Thin, fragile, white Japanese noodles made from wheat flour. They are sold in straight strands that are dried and bundled. Occasionally the bundles will contain a couple brown or light pink strands. Hiyamugi is generally served cold with dipping sauces.

Cooking Time: Cook for 4 to 6 minutes, just until tender.

Hokkien

Thick, meaty fresh egg noodles that are popular for stir frying because their size allows them to pick up more sauce and provide more flavor. They are long strands of thick spaghetti-like noodles. Sold fresh or in vacuum sealed packages.

To prepare: Place noodles in a heatproof bowl and pour boiling water over the noodles. Let them stand for 1 to 2 minutes and drain.

Further cooking is accomplished when the noodles are added to a stir-fry dish or to a soup.

Korean sweet potato vermicelli (dang myun)

A Korean noodle made from sweet potato starch. It is a thin long, translucent noodle with a chewy texture. They are similar to cellophane noodles, except they are slightly thicker and tougher.

To prepare: Place the noodles in a heatproof bowl, pour boiling water over the noodles, and let them stand for 10 to 15 minutes, until noodles have soften.

Cooking Time: When the noodles are added to a stir-fry or to soup, further cooking is accomplished during the cooking of the dish.

When adding to a dish in which the noodles will not receive additional cooking time, add the noodles to boiling water and cook for 3 to 5 minutes before adding to the dish.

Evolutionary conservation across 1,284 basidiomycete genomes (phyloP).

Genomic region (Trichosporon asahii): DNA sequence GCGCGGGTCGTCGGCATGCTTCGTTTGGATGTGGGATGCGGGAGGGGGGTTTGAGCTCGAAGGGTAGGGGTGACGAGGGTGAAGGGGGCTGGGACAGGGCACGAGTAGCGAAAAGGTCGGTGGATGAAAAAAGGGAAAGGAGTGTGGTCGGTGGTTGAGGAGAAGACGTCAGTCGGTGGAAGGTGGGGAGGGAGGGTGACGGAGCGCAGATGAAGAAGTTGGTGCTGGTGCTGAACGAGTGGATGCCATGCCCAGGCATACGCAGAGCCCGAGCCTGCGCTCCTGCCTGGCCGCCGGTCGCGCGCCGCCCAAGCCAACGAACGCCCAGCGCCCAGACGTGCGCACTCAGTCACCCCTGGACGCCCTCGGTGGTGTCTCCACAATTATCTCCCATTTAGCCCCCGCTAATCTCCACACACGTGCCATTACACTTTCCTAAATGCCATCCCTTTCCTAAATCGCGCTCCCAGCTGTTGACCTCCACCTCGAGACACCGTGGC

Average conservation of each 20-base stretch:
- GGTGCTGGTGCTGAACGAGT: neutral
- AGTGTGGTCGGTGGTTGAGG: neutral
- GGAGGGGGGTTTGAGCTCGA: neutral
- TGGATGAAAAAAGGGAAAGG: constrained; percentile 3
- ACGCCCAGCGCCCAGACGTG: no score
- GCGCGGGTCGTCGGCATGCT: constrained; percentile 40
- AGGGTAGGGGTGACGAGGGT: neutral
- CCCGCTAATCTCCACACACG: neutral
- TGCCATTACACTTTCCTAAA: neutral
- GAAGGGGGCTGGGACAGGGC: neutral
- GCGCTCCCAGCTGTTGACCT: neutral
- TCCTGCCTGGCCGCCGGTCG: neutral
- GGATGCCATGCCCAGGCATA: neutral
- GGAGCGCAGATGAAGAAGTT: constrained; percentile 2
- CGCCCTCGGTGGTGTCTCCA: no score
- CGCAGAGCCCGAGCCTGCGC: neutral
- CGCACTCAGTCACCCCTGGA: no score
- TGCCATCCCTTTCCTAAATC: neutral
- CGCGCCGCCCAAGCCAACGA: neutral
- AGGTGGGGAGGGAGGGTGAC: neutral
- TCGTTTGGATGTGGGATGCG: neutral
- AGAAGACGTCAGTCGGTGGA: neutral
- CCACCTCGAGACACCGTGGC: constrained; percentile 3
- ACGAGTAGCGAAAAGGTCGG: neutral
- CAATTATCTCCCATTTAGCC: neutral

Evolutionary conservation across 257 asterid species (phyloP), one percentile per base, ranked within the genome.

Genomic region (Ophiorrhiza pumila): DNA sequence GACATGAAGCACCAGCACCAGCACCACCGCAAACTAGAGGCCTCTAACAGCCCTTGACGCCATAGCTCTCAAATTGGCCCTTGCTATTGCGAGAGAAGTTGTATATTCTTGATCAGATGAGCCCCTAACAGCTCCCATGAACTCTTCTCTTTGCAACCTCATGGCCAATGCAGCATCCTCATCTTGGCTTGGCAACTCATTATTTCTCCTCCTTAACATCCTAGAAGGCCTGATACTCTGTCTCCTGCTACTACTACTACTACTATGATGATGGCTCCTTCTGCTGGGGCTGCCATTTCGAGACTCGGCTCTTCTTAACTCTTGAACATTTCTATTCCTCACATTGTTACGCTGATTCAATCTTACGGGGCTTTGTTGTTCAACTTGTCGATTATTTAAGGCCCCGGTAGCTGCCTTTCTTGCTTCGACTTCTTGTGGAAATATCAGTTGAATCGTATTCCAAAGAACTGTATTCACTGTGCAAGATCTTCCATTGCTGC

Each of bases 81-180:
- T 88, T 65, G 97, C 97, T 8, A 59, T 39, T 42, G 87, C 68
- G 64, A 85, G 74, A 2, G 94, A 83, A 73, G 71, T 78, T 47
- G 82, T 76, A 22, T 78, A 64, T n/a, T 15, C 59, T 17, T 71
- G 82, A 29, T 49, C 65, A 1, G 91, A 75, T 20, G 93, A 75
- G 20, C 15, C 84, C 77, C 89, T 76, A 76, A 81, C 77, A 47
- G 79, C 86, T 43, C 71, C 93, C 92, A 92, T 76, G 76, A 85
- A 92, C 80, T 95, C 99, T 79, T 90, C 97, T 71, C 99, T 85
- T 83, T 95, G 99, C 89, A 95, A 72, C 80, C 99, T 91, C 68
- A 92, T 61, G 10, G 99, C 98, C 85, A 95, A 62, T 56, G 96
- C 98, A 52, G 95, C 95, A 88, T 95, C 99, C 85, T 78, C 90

Korean buckwheat noodles (naeng myun)

Korean noodles made from buckwheat flour and potato starch. They are brownish in color with a translucent appearance. The noodles are most often eaten cold but at times they are added to soup.

Cooking Time: Cook in boiling water for 2 to 4 minutes if noodles are dried, if fresh or frozen, cook just long enough to soften.

Miswa (misua)

Long Philippine wheat noodles, which are very fine and delicate. They are slightly off-white in color.

Cooking Time: The noodles can be boiled for 1 to 3 minutes or they can be added directly to soup without precooking. Miswa noodles can also be quickly deep-fried in oil.

Ramen

A long thin noodle made with wheat flour. Some ramen noodles also contain eggs. The off-white noodle is very popular all over the world and is available in straight rods or crinkled into a brick shape. It is sold fresh, dried, frozen and in instant form, which generally includes a flavor packet. Instant ramen noodles have been deep-fried before they are dried to assist in removing some of the moisture. There is also a low-fat variety that is made by using a blow-drying method to remove the moisture, rather than deep-frying.